Writing About Small Towns

I've touched on this subject before. What can you do when you have a series (or two) that are set in a small town so that it doesn't become like Cabot Cove? Those who watched Murder She Wrote joked about the fact that so many died that perhaps Jessica might be the killer. It didn't get much better when she traveled, no matter where she went someone died.

In my Rocky Bluff P.D. series, even though the beach town is small it is on the California coast between two larger cities, Ventura and Santa Barbara. There is direct access to the town from the 101 freeway. This makes it much easier for bad guys to come in from somewhere else--though the town itself has it's share of not so wonderful inhabitants. Though I write about a police department and crime, my books border on being cozies as the focus is as much on the families of the police officers as it is on them. And as I said yesterday, I don't use bad words; I also shut the bedroom door.

It's a different story in my Deputy Tempe Crabtree series--oh, I still don't use bad words and keep the bedroom door shut, but the small mountain community is based on a real town--the one I live in. I've changed the location a bit by moving it higher into the mountains, but much of locale resembles where I live. The entire time I've lived here there have been only two murders and one high-profile one before we moved here. There are two deaths that I think could possibly have been murders, but were not investigated as such. I'm using that right now in the book I'm working on. Fortunately, the mountain area is large so I can have different locations for the crime Tempe investigates, including the nearby Indian reservation. Yes, it's based on one near me, but I've changed the name and the name of the tribe. Because the area is so big, it gives me so leeway as to where and how people are murdered.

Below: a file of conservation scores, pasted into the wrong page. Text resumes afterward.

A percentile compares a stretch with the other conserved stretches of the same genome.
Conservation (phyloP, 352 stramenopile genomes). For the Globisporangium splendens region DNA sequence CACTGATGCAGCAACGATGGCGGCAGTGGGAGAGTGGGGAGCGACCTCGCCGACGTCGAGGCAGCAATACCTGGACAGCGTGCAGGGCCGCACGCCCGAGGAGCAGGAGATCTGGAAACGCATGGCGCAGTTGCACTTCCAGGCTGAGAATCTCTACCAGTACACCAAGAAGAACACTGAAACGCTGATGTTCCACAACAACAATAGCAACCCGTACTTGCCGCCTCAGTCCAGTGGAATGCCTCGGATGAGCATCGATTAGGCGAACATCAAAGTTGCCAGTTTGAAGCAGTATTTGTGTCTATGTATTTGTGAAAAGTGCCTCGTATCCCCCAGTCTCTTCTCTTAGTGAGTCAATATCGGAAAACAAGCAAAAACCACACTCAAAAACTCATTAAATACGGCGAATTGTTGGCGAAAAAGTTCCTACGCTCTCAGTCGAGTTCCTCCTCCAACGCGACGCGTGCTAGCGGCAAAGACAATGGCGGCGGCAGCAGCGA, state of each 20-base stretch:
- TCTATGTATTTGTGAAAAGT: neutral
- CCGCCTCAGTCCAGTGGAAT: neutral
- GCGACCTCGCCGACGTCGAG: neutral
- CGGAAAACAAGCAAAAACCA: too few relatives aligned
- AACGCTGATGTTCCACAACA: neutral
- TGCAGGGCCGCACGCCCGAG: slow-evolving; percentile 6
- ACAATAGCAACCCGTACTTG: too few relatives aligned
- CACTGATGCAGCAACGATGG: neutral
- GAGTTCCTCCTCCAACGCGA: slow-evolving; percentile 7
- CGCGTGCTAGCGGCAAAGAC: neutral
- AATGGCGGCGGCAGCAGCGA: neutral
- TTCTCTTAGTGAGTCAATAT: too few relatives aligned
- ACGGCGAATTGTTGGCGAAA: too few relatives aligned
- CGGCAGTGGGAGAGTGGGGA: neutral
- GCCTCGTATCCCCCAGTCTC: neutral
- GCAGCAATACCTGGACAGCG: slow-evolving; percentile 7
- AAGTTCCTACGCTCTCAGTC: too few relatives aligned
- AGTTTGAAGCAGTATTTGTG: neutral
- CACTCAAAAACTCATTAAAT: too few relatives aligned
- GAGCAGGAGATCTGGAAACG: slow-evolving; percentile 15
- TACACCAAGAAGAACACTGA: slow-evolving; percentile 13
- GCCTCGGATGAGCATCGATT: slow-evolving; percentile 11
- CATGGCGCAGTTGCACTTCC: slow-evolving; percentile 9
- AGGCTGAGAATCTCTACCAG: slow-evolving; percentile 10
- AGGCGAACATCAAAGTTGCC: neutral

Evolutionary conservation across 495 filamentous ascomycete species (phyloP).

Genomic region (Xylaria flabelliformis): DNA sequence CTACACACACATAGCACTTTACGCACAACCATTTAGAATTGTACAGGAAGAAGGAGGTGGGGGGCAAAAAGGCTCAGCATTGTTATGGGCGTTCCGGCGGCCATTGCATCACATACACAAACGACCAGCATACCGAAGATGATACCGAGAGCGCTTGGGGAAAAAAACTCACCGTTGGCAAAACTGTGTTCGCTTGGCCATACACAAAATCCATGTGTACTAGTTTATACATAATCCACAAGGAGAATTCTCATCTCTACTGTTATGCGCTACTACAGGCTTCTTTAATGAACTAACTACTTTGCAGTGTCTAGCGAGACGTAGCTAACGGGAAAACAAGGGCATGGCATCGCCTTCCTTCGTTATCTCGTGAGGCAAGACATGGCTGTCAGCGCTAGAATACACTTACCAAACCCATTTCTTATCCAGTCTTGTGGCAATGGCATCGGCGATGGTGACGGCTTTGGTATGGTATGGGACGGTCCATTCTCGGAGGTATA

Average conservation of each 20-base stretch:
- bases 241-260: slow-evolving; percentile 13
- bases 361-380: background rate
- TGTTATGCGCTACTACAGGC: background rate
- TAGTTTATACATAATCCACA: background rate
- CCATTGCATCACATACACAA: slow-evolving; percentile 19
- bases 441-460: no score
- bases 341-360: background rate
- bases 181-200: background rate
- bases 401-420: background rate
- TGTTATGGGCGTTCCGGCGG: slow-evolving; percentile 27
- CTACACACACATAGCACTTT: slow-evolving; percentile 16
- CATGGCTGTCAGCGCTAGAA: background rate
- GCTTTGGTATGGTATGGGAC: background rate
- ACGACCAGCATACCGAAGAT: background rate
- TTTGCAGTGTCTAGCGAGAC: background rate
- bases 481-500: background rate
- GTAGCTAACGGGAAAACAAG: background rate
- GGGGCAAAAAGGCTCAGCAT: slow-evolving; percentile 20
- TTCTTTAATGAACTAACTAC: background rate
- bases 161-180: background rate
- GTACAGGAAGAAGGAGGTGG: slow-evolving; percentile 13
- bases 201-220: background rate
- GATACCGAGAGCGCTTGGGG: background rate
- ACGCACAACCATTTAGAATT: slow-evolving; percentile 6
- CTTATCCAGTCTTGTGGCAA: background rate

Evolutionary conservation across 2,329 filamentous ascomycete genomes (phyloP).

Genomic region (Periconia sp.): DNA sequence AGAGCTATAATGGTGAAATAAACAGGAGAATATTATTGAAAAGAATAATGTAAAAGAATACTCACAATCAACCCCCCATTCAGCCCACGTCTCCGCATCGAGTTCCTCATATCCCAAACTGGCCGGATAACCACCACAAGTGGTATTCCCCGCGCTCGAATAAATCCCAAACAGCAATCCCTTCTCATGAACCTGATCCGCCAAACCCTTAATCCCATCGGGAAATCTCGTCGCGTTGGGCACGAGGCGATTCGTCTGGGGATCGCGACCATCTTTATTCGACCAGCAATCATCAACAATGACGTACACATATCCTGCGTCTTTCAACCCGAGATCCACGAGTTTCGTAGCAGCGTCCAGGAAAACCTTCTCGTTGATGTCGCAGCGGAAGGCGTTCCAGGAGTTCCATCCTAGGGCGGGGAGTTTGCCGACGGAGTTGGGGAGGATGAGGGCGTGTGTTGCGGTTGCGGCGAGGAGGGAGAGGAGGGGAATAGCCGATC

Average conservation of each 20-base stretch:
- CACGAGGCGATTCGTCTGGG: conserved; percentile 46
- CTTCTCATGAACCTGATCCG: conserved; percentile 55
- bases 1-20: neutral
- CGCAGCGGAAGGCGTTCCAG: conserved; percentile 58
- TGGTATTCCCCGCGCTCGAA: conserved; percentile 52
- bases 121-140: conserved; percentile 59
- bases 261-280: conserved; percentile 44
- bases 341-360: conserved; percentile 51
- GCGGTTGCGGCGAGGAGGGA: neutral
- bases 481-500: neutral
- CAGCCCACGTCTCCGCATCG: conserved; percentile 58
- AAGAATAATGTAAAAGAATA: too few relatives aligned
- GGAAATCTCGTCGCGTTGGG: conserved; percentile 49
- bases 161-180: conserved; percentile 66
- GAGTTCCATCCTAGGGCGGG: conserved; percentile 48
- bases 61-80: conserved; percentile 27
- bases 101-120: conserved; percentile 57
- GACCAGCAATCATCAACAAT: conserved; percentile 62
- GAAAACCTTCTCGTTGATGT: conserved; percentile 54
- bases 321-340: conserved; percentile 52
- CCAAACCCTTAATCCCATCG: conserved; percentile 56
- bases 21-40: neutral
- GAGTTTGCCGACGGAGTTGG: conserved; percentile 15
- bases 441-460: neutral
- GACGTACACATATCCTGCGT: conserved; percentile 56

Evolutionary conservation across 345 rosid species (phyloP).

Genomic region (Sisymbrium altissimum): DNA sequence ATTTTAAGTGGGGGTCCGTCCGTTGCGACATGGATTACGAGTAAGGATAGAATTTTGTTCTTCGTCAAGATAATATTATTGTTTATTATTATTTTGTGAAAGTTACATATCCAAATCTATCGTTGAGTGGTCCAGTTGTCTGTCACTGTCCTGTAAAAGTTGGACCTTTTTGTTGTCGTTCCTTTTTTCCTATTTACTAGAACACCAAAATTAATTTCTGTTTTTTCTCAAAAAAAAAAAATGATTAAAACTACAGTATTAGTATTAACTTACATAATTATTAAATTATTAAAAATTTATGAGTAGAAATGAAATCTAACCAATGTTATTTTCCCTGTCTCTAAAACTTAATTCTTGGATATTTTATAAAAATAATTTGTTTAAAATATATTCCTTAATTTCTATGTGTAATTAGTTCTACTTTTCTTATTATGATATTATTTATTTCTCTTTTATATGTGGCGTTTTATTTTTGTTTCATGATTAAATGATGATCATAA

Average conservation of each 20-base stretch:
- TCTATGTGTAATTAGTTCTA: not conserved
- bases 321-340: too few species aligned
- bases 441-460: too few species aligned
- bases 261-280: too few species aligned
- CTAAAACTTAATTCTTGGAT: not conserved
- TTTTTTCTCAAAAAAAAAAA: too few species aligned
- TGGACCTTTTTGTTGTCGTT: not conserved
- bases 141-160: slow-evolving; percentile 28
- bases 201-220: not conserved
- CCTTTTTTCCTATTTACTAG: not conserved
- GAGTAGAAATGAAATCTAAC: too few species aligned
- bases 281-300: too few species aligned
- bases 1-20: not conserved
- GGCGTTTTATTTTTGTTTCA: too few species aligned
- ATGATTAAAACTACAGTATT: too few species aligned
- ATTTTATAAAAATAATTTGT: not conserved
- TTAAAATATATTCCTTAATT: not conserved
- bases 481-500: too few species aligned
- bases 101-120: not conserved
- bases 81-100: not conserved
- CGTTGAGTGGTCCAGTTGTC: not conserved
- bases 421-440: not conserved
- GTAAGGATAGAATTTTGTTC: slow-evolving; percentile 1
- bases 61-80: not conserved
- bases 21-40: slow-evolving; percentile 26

In my latest, Invisible Path, much of the action takes place on the reservation and in the high country.

Angel Lost, available in March, takes place in Rocky Bluff, on the beach, in the main part of town, in the older residential area, and in the orange groves. I had a great time writing this book, I hope people enjoy it.

Books by Marilyn


You could always bring in a big city developer, an outsider with all the Board of Supervisor-displaced homeowners-big money drama, such as when Trump toyed with the idea of buying a golf course in Fresno and wanted lots of free concessions from the local government.
James Garcia Jr said…
Hello, Marilyn. That "Murder: She Wrote" comment was hilarious. Much like the Newhart finale where Bob wakes up with Suzanne Pleshette, his wife from the first tv series, wouldn't it have been great to have the audience see that Jessica was indeed actually a terrible serial killer in their finale??
Just wanted to say hello,

Hi, James, it would have been a shock to see Jessica was actually a serial killer, but the protests would've been mighty.
Monti said…
Good idea to mention the setting of your new book. Nice.


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